New MFA exhibit highlights relationship between gender and fashion


Emily Devlin / Journal Contributor

Ensemble from the "Annodami" collection by Alessandro Tricone. Spring/Summer 2017.

On March 21, the Museum of Fine Arts (MFA) opened the Gender Bending Fashion Exhibit, which explores fashion and gender over the years.

Outside the exhibit is a timeline detailing fashion and gender all the way back to Ancient Egypt and Pharaoh Hatshepsut. Billy Porter’s appearance at the 91st Annual Academy Awards in a Christian Siriano creation is the most current on the timeline. Writing on the wall next to the timelines asks, “What events would you include?”

Walking into the exhibit, visitors are met with an illuminated orange triangle in a dark room highlighting an ensemble from the “Annodami” collection, Spring/Summer 2017, by Alessandro Trincone.

Projections and light create a futuristic feel throughout the exhibit. It influences the visitor to think toward the future of fashion by looking at its past and evolution. On the walls are paragraphs explaining the purpose of the exhibit. One of them defines terms such as agender, cisgender, genderqueer and nonbinary.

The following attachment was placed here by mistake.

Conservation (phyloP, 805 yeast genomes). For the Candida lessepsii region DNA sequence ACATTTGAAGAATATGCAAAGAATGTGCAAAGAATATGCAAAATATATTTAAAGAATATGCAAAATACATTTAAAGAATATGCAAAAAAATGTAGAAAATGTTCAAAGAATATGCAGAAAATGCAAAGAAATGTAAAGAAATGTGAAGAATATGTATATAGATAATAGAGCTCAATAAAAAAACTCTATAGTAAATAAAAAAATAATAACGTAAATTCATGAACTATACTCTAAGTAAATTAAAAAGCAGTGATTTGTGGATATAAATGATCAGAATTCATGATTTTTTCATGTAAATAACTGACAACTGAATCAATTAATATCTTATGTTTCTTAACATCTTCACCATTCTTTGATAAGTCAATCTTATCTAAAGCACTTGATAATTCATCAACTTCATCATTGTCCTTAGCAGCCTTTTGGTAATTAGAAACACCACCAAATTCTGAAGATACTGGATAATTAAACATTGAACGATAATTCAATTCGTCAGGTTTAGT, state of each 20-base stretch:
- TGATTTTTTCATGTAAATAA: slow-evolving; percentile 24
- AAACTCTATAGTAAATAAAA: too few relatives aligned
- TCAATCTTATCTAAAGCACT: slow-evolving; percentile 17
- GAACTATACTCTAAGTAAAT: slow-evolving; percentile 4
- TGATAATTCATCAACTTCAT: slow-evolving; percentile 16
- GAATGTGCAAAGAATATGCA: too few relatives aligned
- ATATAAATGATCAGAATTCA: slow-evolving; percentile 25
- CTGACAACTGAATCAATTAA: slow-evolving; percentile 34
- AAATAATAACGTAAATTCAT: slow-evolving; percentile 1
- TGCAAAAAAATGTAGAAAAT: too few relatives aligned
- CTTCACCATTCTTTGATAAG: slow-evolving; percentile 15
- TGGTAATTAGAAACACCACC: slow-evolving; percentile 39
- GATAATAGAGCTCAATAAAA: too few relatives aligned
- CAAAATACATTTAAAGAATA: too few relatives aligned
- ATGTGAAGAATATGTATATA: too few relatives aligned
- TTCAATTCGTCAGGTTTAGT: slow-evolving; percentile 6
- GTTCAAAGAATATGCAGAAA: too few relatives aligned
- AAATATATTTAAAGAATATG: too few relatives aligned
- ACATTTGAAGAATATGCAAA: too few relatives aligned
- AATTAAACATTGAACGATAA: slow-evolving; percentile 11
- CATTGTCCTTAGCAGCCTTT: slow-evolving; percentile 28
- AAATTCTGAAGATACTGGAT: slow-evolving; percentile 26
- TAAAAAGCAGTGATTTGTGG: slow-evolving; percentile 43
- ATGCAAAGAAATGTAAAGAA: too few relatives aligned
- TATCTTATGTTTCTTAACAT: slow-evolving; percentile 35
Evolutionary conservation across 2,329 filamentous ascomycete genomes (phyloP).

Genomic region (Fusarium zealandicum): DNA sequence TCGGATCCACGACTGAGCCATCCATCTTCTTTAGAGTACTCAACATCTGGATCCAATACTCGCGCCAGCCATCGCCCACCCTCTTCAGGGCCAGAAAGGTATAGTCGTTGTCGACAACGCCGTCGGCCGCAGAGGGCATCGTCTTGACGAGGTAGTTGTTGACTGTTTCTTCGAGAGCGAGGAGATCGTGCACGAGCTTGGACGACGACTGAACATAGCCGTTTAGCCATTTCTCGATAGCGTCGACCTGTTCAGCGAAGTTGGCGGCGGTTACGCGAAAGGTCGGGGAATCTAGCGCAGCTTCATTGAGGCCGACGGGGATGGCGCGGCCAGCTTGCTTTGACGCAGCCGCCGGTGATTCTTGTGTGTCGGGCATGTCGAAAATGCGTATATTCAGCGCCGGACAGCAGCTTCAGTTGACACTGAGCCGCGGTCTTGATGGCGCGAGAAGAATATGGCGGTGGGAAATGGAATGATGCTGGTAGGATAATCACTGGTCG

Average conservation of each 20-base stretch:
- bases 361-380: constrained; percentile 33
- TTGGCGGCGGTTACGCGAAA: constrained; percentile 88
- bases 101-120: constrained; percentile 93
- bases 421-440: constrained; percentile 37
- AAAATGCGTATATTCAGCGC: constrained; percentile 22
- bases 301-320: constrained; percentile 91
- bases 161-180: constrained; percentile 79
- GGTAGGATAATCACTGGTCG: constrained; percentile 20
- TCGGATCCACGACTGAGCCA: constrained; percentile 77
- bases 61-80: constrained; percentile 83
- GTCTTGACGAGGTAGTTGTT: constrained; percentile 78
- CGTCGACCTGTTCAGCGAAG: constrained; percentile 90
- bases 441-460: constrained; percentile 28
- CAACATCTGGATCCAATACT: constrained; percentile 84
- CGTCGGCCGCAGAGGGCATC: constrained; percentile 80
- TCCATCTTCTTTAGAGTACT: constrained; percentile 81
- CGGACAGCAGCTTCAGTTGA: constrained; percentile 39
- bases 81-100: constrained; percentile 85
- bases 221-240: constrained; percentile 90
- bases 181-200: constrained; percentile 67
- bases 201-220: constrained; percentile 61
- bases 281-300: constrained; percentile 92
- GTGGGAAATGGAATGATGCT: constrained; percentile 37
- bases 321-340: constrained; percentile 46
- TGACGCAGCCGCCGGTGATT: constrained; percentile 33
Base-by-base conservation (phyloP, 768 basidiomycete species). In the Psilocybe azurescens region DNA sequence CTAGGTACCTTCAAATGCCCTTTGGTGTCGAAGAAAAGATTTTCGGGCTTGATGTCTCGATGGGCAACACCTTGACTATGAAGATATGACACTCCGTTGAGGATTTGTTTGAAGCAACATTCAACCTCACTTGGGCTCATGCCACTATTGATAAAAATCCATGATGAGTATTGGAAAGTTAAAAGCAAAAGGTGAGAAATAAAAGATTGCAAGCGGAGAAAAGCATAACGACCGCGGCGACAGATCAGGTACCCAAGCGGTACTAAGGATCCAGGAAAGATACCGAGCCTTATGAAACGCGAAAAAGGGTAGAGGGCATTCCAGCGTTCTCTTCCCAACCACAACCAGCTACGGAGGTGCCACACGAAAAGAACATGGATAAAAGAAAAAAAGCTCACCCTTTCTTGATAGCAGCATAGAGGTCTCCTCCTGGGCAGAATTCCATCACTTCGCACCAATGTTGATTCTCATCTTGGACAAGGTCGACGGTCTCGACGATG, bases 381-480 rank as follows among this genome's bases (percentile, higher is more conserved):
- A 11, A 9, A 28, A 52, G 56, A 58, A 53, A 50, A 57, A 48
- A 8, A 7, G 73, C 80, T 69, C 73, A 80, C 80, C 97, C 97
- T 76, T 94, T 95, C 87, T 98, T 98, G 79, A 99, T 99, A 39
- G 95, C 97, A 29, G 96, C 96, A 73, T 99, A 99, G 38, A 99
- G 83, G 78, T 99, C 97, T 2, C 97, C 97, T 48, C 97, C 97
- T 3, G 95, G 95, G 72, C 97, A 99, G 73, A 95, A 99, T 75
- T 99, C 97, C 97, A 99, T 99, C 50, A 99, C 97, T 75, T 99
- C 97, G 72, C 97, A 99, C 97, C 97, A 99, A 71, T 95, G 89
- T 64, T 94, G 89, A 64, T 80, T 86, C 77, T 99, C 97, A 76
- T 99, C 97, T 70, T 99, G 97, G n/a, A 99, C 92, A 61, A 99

Mannequins are the main focus, illuminated in large triangles, but sketches, paintings and photographs adorn the walls. Videos of fashion shows and silent films are also projected onto the black walls. All of the samples are overwhelming examples of how long this evolving phenomenon of fashion has been occurring.

Early 20th century clothing such as jumpsuits are displayed, demonstrating the push for women’s equality. Also, outfits of fashion icons such as David Bowie and Jimi Hendrix are presented on mannequins. The clothing is an example of the “Peacock Revolution” that took place during the 1960s and 70s. Men’s outfits were introduced to bright and vivid colors and broke the dark suit trend that had been popular for years. The exhibit also has Ralph Lauren “His and Hers” tails from 1998, that look very similar. It is an interesting showcase of clothing that breaks the binary the world is so used to.

Around each corner of the exhibit there is more to see. A large wall is filled with fashion throughout the late 19th and 20th centuries, highlighting little known facts such as bicycles being a big part of the women’s pant movement. At first, it seems overwhelming, but later it is exciting to see the development of clothes over time.

The curators of the exhibit also interviewed 10 Boston locals to get their input on gender, identity and fashion, displaying images of them from a photoshoot on three large screens.

The exhibit explores gender and fashion’s journey over time, but also looks forward into the future. In the last paragraphs written on the walls of the exhibit is the question, “What does this evolution of understanding mean for fashion?”

The Gender Bending Fashion exhibit is open at the MFA until August 25.